Pus in the middle ear.
Usually children. This is more of an adult guide, as I have never consulted on a case of otitis media. My children never had it. Neener neener.
Streptococcus pneumoniae, and/or Haemophilus influenzae (unencapsulated) (the big 2), then alpha-Streptococci, Moraxella catarrhalis (PubMed). 66% will have both bacteria and viruses with Picornaviruses accounting for 60% of all viral etiologies (PubMed).
In the Cochrane review of 2010 (PubMed), the risk for treatment failure was higher with short courses (< 7 d) of antibiotics (21% failure) vs longer courses (>= 7d ) (18% failure). But if I have learned nothing else in the last 5 years, I do not really trust the Cochrane reviews anymore.
10 days therapy is better than five in kids (PubMed).
In a randomized trial of children 6 to 35 months treatment failure occurred in 18.6% of the children who received Amoxicillin/clavulanate, as compared with 44.9% of the children who received placebo and, what a surprise, the antibioitc group had diarrhea (PubMed). Augmentin is probably better than GoLytely for gettin' them bowels a movin'.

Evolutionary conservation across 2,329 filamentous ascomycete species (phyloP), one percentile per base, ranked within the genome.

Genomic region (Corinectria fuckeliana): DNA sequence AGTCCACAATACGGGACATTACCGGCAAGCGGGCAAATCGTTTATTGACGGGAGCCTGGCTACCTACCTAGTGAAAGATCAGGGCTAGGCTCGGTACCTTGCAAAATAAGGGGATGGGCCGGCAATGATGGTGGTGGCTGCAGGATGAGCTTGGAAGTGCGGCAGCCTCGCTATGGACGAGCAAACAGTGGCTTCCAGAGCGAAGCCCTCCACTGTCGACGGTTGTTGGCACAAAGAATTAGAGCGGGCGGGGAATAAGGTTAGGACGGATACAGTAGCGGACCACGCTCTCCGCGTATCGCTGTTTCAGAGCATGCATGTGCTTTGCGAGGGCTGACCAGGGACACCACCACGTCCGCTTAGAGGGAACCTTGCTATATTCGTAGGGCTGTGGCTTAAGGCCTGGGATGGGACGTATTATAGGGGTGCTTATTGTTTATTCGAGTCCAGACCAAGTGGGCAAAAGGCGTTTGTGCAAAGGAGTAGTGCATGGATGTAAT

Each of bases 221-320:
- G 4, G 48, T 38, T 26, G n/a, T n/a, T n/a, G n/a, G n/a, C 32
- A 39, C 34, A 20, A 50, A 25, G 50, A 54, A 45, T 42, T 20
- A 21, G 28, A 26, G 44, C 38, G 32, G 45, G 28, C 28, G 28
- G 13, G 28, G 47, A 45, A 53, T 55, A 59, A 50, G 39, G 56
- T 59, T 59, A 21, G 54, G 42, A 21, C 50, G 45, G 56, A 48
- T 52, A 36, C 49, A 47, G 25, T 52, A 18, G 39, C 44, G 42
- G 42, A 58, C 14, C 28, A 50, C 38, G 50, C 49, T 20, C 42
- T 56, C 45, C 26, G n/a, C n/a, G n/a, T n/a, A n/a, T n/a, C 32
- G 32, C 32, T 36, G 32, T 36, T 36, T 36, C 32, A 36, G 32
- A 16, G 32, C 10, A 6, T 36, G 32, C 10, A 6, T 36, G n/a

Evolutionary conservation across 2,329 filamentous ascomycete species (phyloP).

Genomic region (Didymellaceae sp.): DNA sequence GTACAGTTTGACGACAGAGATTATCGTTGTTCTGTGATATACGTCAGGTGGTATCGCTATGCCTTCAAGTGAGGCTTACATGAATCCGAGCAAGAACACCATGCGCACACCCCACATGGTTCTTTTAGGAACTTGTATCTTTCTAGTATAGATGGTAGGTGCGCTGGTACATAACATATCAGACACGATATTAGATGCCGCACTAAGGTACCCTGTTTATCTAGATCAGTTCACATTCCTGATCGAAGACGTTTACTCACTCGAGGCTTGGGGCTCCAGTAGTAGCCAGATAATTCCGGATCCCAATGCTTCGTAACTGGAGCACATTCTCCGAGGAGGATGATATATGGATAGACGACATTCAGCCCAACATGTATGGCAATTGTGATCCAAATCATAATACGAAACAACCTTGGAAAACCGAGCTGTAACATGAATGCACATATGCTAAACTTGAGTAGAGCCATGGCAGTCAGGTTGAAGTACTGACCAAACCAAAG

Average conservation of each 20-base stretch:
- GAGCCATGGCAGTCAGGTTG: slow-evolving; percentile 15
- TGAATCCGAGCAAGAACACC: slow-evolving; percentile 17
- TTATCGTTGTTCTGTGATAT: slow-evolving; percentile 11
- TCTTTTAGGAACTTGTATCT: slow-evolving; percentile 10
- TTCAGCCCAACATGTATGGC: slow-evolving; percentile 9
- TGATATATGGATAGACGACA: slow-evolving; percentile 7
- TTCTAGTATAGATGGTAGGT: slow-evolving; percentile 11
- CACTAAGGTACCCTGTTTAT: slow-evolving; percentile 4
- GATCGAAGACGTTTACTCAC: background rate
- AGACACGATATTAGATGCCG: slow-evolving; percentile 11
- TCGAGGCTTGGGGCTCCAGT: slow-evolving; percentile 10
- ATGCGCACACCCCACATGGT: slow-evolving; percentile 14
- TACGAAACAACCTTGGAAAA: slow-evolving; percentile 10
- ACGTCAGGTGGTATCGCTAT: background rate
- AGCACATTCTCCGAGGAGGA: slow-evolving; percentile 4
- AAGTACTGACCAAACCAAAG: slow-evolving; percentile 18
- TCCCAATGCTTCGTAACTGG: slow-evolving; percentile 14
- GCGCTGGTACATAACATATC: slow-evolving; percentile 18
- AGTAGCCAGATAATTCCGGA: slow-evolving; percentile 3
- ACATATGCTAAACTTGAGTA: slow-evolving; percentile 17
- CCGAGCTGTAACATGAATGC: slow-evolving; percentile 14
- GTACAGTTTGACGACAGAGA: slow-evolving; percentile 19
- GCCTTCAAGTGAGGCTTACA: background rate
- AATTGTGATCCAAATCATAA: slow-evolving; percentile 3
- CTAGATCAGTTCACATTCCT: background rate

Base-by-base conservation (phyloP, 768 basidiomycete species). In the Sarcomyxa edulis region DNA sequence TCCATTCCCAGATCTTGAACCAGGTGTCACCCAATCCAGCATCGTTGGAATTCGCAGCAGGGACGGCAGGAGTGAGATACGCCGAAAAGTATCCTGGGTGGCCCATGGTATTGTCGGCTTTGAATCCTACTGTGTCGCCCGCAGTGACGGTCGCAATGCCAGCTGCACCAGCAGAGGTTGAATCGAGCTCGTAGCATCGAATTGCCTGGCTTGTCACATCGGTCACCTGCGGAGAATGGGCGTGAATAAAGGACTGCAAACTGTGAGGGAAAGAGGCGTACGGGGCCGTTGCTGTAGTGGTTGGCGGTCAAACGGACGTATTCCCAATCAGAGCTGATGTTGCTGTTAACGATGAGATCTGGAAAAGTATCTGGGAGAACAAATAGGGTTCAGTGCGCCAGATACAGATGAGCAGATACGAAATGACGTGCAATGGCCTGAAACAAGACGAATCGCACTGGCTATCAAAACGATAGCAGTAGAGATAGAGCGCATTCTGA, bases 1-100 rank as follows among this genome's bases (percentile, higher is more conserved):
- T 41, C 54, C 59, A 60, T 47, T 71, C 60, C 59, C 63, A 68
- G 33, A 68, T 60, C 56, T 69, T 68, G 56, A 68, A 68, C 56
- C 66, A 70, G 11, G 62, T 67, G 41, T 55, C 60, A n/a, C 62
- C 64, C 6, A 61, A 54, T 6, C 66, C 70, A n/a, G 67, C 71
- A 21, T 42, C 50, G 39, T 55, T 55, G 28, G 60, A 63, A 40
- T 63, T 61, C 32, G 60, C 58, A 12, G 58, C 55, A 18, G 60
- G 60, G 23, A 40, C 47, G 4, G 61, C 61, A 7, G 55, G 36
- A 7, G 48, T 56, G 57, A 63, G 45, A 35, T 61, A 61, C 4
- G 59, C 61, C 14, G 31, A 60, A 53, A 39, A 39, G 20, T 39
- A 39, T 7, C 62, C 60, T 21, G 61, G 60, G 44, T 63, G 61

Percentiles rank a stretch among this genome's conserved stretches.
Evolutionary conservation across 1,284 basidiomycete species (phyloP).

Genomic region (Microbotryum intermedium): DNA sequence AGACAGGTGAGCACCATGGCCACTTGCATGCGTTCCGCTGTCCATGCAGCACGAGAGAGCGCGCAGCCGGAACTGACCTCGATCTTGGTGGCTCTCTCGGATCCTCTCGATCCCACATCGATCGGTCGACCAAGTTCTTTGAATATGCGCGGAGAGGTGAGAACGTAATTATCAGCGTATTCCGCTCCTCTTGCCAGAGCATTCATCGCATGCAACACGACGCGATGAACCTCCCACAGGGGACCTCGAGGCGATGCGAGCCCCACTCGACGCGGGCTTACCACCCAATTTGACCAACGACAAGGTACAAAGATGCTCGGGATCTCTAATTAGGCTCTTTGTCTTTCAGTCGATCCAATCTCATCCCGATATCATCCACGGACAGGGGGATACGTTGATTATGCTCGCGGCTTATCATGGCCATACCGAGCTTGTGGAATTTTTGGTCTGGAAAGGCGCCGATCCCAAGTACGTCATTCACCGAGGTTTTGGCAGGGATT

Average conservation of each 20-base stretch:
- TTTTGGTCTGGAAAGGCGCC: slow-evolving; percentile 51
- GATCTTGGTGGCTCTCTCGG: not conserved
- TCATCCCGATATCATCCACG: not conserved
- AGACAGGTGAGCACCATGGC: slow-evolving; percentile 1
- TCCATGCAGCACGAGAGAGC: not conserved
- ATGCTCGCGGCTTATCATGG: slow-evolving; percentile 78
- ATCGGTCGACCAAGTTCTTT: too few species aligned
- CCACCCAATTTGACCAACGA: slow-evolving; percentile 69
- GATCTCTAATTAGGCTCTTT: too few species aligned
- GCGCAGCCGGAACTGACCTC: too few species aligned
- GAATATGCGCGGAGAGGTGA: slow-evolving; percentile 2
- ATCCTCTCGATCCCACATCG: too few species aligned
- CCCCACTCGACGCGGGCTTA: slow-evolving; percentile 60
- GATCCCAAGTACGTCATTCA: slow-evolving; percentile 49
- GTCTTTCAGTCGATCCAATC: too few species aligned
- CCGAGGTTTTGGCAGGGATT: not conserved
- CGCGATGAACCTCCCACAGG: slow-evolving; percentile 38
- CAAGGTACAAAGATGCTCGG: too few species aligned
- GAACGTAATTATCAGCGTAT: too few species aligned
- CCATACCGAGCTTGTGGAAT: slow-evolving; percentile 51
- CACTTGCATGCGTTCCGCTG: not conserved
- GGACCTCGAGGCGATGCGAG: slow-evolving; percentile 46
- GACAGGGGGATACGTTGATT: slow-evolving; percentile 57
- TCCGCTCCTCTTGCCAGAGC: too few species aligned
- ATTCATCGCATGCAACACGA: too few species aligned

In kids, 7 days of amoxicillin/clavulanate reduced the duration of middle ear effusion (MEE) by two weeks and possible concomitant hearing impairment in children with AOM and reduced the risk for persistent MEE (PubMed). It's all about MEE MEE MEE. So self centered
Adults, as a rule, do not get otitis media. They have Wegener's, perhaps an immunoglobulin deficiency or immotile cilia syndrome. I see an adult with otitis media, I get an ANCA, quantitative immunoglobulins and IgG subtypes. It can be a manifestation of an immunodeficiency.
Tubes treated with quinolone ear drops have increased risk of perforations requiring tympanoplasty, a complication exaggerated by corticosteroids.(PubMed).
Relevant links to my Medscape blog